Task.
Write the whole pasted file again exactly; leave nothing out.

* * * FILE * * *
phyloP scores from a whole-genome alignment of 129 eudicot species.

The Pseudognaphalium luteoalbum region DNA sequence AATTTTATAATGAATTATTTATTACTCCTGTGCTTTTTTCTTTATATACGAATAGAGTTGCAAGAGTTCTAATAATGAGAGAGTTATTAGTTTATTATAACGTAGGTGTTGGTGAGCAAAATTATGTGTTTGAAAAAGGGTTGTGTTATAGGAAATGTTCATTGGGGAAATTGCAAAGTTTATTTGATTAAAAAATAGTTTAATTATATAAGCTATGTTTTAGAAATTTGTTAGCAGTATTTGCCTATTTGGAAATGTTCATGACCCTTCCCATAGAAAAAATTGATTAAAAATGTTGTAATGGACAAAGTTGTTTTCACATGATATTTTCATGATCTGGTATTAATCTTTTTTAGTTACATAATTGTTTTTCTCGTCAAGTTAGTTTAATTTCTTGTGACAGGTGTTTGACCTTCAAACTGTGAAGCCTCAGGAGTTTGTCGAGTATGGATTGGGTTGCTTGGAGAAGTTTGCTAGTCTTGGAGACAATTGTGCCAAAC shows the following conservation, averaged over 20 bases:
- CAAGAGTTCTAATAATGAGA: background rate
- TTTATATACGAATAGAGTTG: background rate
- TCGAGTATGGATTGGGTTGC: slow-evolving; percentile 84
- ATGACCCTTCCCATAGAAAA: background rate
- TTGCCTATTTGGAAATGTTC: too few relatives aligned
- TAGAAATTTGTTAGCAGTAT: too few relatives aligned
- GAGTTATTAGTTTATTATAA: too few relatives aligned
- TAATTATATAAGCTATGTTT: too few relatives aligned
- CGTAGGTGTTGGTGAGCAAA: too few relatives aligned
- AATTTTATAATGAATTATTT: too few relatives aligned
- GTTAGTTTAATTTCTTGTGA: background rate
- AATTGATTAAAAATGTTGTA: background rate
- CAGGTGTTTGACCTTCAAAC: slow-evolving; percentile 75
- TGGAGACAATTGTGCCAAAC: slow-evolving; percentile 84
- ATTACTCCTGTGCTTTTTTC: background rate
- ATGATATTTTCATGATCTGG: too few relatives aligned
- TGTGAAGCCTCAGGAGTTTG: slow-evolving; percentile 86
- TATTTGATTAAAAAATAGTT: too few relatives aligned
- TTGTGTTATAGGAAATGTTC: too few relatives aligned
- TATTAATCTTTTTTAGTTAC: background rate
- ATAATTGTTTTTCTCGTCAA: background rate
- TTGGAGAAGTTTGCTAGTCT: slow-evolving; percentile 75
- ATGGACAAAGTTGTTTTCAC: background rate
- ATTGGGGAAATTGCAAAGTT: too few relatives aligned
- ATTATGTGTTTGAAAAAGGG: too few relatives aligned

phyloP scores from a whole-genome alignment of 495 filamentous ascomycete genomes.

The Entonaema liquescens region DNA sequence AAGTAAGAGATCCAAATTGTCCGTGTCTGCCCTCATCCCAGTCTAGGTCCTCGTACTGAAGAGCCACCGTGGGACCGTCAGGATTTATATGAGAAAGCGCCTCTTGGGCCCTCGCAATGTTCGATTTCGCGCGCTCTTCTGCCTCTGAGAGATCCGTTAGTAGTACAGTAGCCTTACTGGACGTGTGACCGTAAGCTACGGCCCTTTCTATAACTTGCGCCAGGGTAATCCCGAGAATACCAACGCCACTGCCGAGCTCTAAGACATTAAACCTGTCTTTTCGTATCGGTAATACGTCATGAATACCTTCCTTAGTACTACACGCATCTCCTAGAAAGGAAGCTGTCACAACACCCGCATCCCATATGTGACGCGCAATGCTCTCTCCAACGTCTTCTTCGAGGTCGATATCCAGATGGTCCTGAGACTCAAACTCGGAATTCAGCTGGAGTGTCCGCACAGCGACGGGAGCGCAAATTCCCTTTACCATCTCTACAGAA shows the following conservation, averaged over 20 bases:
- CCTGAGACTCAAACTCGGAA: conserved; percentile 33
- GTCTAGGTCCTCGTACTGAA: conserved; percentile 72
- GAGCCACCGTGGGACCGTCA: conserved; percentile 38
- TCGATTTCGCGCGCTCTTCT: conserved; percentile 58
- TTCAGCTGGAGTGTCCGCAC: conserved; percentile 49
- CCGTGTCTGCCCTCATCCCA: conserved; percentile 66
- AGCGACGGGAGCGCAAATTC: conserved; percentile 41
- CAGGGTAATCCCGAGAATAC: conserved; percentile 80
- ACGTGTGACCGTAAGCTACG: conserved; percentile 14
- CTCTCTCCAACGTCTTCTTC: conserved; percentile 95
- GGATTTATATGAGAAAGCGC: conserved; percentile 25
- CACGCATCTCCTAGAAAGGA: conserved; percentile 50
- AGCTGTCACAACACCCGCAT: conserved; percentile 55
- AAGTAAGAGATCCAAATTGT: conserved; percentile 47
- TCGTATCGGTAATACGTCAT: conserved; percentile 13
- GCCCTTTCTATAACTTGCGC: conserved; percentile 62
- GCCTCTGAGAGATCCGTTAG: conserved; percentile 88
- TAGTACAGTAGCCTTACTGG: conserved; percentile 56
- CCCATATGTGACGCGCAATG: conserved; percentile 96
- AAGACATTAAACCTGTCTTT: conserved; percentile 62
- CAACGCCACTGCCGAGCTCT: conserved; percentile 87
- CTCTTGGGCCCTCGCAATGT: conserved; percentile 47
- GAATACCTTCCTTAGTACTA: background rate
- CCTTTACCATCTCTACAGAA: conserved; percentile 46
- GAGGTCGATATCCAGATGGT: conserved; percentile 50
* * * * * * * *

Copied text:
phyloP scores from a whole-genome alignment of 129 eudicot species.

The Pseudognaphalium luteoalbum region DNA sequence AATTTTATAATGAATTATTTATTACTCCTGTGCTTTTTTCTTTATATACGAATAGAGTTGCAAGAGTTCTAATAATGAGAGAGTTATTAGTTTATTATAACGTAGGTGTTGGTGAGCAAAATTATGTGTTTGAAAAAGGGTTGTGTTATAGGAAATGTTCATTGGGGAAATTGCAAAGTTTATTTGATTAAAAAATAGTTTAATTATATAAGCTATGTTTTAGAAATTTGTTAGCAGTATTTGCCTATTTGGAAATGTTCATGACCCTTCCCATAGAAAAAATTGATTAAAAATGTTGTAATGGACAAAGTTGTTTTCACATGATATTTTCATGATCTGGTATTAATCTTTTTTAGTTACATAATTGTTTTTCTCGTCAAGTTAGTTTAATTTCTTGTGACAGGTGTTTGACCTTCAAACTGTGAAGCCTCAGGAGTTTGTCGAGTATGGATTGGGTTGCTTGGAGAAGTTTGCTAGTCTTGGAGACAATTGTGCCAAAC shows the following conservation, averaged over 20 bases:
- CAAGAGTTCTAATAATGAGA: background rate
- TTTATATACGAATAGAGTTG: background rate
- TCGAGTATGGATTGGGTTGC: slow-evolving; percentile 84
- ATGACCCTTCCCATAGAAAA: background rate
- TTGCCTATTTGGAAATGTTC: too few relatives aligned
- TAGAAATTTGTTAGCAGTAT: too few relatives aligned
- GAGTTATTAGTTTATTATAA: too few relatives aligned
- TAATTATATAAGCTATGTTT: too few relatives aligned
- CGTAGGTGTTGGTGAGCAAA: too few relatives aligned
- AATTTTATAATGAATTATTT: too few relatives aligned
- GTTAGTTTAATTTCTTGTGA: background rate
- AATTGATTAAAAATGTTGTA: background rate
- CAGGTGTTTGACCTTCAAAC: slow-evolving; percentile 75
- TGGAGACAATTGTGCCAAAC: slow-evolving; percentile 84
- ATTACTCCTGTGCTTTTTTC: background rate
- ATGATATTTTCATGATCTGG: too few relatives aligned
- TGTGAAGCCTCAGGAGTTTG: slow-evolving; percentile 86
- TATTTGATTAAAAAATAGTT: too few relatives aligned
- TTGTGTTATAGGAAATGTTC: too few relatives aligned
- TATTAATCTTTTTTAGTTAC: background rate
- ATAATTGTTTTTCTCGTCAA: background rate
- TTGGAGAAGTTTGCTAGTCT: slow-evolving; percentile 75
- ATGGACAAAGTTGTTTTCAC: background rate
- ATTGGGGAAATTGCAAAGTT: too few relatives aligned
- ATTATGTGTTTGAAAAAGGG: too few relatives aligned

phyloP scores from a whole-genome alignment of 495 filamentous ascomycete genomes.

The Entonaema liquescens region DNA sequence AAGTAAGAGATCCAAATTGTCCGTGTCTGCCCTCATCCCAGTCTAGGTCCTCGTACTGAAGAGCCACCGTGGGACCGTCAGGATTTATATGAGAAAGCGCCTCTTGGGCCCTCGCAATGTTCGATTTCGCGCGCTCTTCTGCCTCTGAGAGATCCGTTAGTAGTACAGTAGCCTTACTGGACGTGTGACCGTAAGCTACGGCCCTTTCTATAACTTGCGCCAGGGTAATCCCGAGAATACCAACGCCACTGCCGAGCTCTAAGACATTAAACCTGTCTTTTCGTATCGGTAATACGTCATGAATACCTTCCTTAGTACTACACGCATCTCCTAGAAAGGAAGCTGTCACAACACCCGCATCCCATATGTGACGCGCAATGCTCTCTCCAACGTCTTCTTCGAGGTCGATATCCAGATGGTCCTGAGACTCAAACTCGGAATTCAGCTGGAGTGTCCGCACAGCGACGGGAGCGCAAATTCCCTTTACCATCTCTACAGAA shows the following conservation, averaged over 20 bases:
- CCTGAGACTCAAACTCGGAA: conserved; percentile 33
- GTCTAGGTCCTCGTACTGAA: conserved; percentile 72
- GAGCCACCGTGGGACCGTCA: conserved; percentile 38
- TCGATTTCGCGCGCTCTTCT: conserved; percentile 58
- TTCAGCTGGAGTGTCCGCAC: conserved; percentile 49
- CCGTGTCTGCCCTCATCCCA: conserved; percentile 66
- AGCGACGGGAGCGCAAATTC: conserved; percentile 41
- CAGGGTAATCCCGAGAATAC: conserved; percentile 80
- ACGTGTGACCGTAAGCTACG: conserved; percentile 14
- CTCTCTCCAACGTCTTCTTC: conserved; percentile 95
- GGATTTATATGAGAAAGCGC: conserved; percentile 25
- CACGCATCTCCTAGAAAGGA: conserved; percentile 50
- AGCTGTCACAACACCCGCAT: conserved; percentile 55
- AAGTAAGAGATCCAAATTGT: conserved; percentile 47
- TCGTATCGGTAATACGTCAT: conserved; percentile 13
- GCCCTTTCTATAACTTGCGC: conserved; percentile 62
- GCCTCTGAGAGATCCGTTAG: conserved; percentile 88
- TAGTACAGTAGCCTTACTGG: conserved; percentile 56
- CCCATATGTGACGCGCAATG: conserved; percentile 96
- AAGACATTAAACCTGTCTTT: conserved; percentile 62
- CAACGCCACTGCCGAGCTCT: conserved; percentile 87
- CTCTTGGGCCCTCGCAATGT: conserved; percentile 47
- GAATACCTTCCTTAGTACTA: background rate
- CCTTTACCATCTCTACAGAA: conserved; percentile 46
- GAGGTCGATATCCAGATGGT: conserved; percentile 50